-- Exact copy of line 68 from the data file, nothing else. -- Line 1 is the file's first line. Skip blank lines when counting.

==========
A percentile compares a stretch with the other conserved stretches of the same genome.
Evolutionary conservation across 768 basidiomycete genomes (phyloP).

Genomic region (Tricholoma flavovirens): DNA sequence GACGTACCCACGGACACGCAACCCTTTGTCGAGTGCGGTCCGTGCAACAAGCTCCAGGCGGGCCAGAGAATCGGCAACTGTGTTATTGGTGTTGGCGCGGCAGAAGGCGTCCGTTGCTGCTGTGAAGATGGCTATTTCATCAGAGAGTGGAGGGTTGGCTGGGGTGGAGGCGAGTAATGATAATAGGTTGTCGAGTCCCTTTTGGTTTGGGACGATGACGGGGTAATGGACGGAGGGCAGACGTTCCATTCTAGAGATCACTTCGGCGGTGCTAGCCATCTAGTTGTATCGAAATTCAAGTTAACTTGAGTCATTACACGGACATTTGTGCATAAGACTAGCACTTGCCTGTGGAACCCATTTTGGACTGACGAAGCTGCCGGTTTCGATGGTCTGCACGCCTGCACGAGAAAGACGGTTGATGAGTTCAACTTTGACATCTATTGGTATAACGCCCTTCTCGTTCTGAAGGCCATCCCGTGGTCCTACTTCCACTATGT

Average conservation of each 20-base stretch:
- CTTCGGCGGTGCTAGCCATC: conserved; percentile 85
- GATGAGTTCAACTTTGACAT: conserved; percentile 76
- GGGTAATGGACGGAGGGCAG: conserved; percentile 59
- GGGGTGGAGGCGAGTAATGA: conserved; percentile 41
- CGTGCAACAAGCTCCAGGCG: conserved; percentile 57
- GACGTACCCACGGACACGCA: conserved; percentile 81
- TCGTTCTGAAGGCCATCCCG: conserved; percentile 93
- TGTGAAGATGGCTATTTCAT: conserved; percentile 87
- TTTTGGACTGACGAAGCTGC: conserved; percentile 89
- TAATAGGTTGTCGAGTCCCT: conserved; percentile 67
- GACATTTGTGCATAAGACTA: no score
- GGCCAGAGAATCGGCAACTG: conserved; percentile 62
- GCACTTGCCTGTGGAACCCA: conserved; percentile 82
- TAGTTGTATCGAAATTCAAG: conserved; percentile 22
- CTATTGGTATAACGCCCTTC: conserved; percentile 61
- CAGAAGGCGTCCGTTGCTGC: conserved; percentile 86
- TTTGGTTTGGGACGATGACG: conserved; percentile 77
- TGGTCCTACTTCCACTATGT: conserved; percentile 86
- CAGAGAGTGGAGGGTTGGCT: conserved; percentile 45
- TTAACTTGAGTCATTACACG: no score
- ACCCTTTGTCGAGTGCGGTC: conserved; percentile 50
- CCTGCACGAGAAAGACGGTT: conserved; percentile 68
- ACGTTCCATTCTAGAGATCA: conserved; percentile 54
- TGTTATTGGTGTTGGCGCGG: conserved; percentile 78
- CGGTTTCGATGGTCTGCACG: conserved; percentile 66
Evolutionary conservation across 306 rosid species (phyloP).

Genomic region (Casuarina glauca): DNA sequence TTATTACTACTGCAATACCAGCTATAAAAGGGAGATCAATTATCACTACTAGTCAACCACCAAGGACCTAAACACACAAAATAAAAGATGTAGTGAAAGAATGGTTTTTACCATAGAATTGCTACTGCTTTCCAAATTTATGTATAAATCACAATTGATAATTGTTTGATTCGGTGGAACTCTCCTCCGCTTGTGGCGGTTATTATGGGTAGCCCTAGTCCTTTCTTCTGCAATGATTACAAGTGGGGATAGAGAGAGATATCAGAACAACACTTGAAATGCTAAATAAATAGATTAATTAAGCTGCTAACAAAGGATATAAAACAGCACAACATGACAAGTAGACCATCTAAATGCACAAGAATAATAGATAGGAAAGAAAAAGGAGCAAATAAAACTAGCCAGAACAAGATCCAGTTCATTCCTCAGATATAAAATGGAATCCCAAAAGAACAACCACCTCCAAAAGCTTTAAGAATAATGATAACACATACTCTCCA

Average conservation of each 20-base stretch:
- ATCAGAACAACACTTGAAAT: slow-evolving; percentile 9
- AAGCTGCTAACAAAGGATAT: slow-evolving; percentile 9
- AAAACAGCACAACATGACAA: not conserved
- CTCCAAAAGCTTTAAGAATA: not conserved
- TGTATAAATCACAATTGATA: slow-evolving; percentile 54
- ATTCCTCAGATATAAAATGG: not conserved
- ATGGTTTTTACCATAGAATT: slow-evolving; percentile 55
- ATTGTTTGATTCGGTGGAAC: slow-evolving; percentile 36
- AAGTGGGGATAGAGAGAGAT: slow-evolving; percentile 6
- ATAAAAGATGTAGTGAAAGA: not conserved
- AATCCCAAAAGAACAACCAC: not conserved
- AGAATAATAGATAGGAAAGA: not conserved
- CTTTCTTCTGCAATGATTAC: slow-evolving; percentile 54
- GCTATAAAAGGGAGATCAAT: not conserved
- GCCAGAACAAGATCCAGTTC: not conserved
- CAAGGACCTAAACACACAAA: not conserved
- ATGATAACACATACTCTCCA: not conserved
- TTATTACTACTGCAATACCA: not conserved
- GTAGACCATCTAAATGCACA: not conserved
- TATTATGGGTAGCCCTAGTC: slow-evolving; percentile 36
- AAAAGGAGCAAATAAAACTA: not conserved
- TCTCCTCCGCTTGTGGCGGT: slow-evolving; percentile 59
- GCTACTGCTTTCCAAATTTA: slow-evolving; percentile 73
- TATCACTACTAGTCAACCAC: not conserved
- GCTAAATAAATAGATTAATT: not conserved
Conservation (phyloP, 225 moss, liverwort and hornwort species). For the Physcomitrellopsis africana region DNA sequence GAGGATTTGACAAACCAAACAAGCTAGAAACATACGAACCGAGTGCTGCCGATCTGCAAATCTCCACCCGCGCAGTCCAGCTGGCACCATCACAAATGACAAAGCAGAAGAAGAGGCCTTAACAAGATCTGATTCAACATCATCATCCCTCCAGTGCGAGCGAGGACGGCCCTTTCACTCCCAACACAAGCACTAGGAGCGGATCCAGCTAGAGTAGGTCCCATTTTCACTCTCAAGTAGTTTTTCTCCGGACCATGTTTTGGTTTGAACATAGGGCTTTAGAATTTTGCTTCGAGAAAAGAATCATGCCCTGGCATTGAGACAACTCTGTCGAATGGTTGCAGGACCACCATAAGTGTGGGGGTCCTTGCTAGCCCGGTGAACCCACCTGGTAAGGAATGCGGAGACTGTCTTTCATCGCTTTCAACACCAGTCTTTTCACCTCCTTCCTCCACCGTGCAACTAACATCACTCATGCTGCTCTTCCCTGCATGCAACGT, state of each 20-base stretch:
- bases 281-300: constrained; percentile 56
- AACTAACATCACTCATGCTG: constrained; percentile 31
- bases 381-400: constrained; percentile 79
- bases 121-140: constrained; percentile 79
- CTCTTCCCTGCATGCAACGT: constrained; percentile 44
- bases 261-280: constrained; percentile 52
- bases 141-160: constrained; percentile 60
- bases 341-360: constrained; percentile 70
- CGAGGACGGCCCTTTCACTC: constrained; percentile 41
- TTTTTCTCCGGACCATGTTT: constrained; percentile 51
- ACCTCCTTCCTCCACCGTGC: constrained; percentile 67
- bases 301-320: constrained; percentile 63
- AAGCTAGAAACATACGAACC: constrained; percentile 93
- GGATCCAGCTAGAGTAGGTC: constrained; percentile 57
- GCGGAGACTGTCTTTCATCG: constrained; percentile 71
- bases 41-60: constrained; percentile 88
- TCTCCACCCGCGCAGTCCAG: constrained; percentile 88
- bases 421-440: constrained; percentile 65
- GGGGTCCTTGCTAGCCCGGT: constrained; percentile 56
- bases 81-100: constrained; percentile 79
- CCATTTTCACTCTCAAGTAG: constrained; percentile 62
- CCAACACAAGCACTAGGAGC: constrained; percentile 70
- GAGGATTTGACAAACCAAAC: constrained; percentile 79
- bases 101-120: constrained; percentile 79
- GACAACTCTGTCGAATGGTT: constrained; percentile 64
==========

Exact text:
- TTTTTCTCCGGACCATGTTT: constrained; percentile 51